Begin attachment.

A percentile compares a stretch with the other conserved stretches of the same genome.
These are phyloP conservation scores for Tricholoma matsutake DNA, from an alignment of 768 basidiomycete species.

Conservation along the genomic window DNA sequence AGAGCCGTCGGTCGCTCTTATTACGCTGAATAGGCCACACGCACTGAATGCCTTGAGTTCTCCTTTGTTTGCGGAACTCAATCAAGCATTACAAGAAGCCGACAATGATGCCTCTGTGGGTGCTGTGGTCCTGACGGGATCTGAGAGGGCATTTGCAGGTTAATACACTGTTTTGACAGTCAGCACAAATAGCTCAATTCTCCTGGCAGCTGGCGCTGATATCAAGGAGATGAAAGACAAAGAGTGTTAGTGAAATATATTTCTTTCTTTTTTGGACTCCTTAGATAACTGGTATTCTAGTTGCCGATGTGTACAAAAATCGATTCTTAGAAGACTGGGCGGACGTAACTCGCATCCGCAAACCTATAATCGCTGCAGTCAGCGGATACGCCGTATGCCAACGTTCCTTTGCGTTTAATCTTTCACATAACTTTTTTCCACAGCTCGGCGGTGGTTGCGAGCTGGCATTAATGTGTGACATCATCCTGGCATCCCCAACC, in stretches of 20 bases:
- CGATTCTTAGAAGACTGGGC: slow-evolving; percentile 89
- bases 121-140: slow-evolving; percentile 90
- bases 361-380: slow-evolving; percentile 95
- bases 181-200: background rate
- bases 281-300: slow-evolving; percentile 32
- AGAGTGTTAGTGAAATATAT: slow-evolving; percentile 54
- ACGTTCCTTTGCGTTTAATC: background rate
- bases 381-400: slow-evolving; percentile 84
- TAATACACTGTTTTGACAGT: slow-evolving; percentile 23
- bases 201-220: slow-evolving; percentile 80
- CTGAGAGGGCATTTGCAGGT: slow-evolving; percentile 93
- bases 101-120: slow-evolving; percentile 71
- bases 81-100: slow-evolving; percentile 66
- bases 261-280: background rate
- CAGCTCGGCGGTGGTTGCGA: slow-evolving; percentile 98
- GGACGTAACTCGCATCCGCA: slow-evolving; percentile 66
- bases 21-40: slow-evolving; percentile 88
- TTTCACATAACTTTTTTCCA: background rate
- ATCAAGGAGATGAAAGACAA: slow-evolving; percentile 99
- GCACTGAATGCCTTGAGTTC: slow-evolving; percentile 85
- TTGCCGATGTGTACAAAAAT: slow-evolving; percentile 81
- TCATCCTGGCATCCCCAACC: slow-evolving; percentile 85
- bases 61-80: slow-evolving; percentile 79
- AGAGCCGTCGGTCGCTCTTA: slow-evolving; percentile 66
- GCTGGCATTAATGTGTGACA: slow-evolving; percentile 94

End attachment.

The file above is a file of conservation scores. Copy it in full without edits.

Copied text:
A percentile compares a stretch with the other conserved stretches of the same genome.
These are phyloP conservation scores for Tricholoma matsutake DNA, from an alignment of 768 basidiomycete species.

Conservation along the genomic window DNA sequence AGAGCCGTCGGTCGCTCTTATTACGCTGAATAGGCCACACGCACTGAATGCCTTGAGTTCTCCTTTGTTTGCGGAACTCAATCAAGCATTACAAGAAGCCGACAATGATGCCTCTGTGGGTGCTGTGGTCCTGACGGGATCTGAGAGGGCATTTGCAGGTTAATACACTGTTTTGACAGTCAGCACAAATAGCTCAATTCTCCTGGCAGCTGGCGCTGATATCAAGGAGATGAAAGACAAAGAGTGTTAGTGAAATATATTTCTTTCTTTTTTGGACTCCTTAGATAACTGGTATTCTAGTTGCCGATGTGTACAAAAATCGATTCTTAGAAGACTGGGCGGACGTAACTCGCATCCGCAAACCTATAATCGCTGCAGTCAGCGGATACGCCGTATGCCAACGTTCCTTTGCGTTTAATCTTTCACATAACTTTTTTCCACAGCTCGGCGGTGGTTGCGAGCTGGCATTAATGTGTGACATCATCCTGGCATCCCCAACC, in stretches of 20 bases:
- CGATTCTTAGAAGACTGGGC: slow-evolving; percentile 89
- bases 121-140: slow-evolving; percentile 90
- bases 361-380: slow-evolving; percentile 95
- bases 181-200: background rate
- bases 281-300: slow-evolving; percentile 32
- AGAGTGTTAGTGAAATATAT: slow-evolving; percentile 54
- ACGTTCCTTTGCGTTTAATC: background rate
- bases 381-400: slow-evolving; percentile 84
- TAATACACTGTTTTGACAGT: slow-evolving; percentile 23
- bases 201-220: slow-evolving; percentile 80
- CTGAGAGGGCATTTGCAGGT: slow-evolving; percentile 93
- bases 101-120: slow-evolving; percentile 71
- bases 81-100: slow-evolving; percentile 66
- bases 261-280: background rate
- CAGCTCGGCGGTGGTTGCGA: slow-evolving; percentile 98
- GGACGTAACTCGCATCCGCA: slow-evolving; percentile 66
- bases 21-40: slow-evolving; percentile 88
- TTTCACATAACTTTTTTCCA: background rate
- ATCAAGGAGATGAAAGACAA: slow-evolving; percentile 99
- GCACTGAATGCCTTGAGTTC: slow-evolving; percentile 85
- TTGCCGATGTGTACAAAAAT: slow-evolving; percentile 81
- TCATCCTGGCATCCCCAACC: slow-evolving; percentile 85
- bases 61-80: slow-evolving; percentile 79
- AGAGCCGTCGGTCGCTCTTA: slow-evolving; percentile 66
- GCTGGCATTAATGTGTGACA: slow-evolving; percentile 94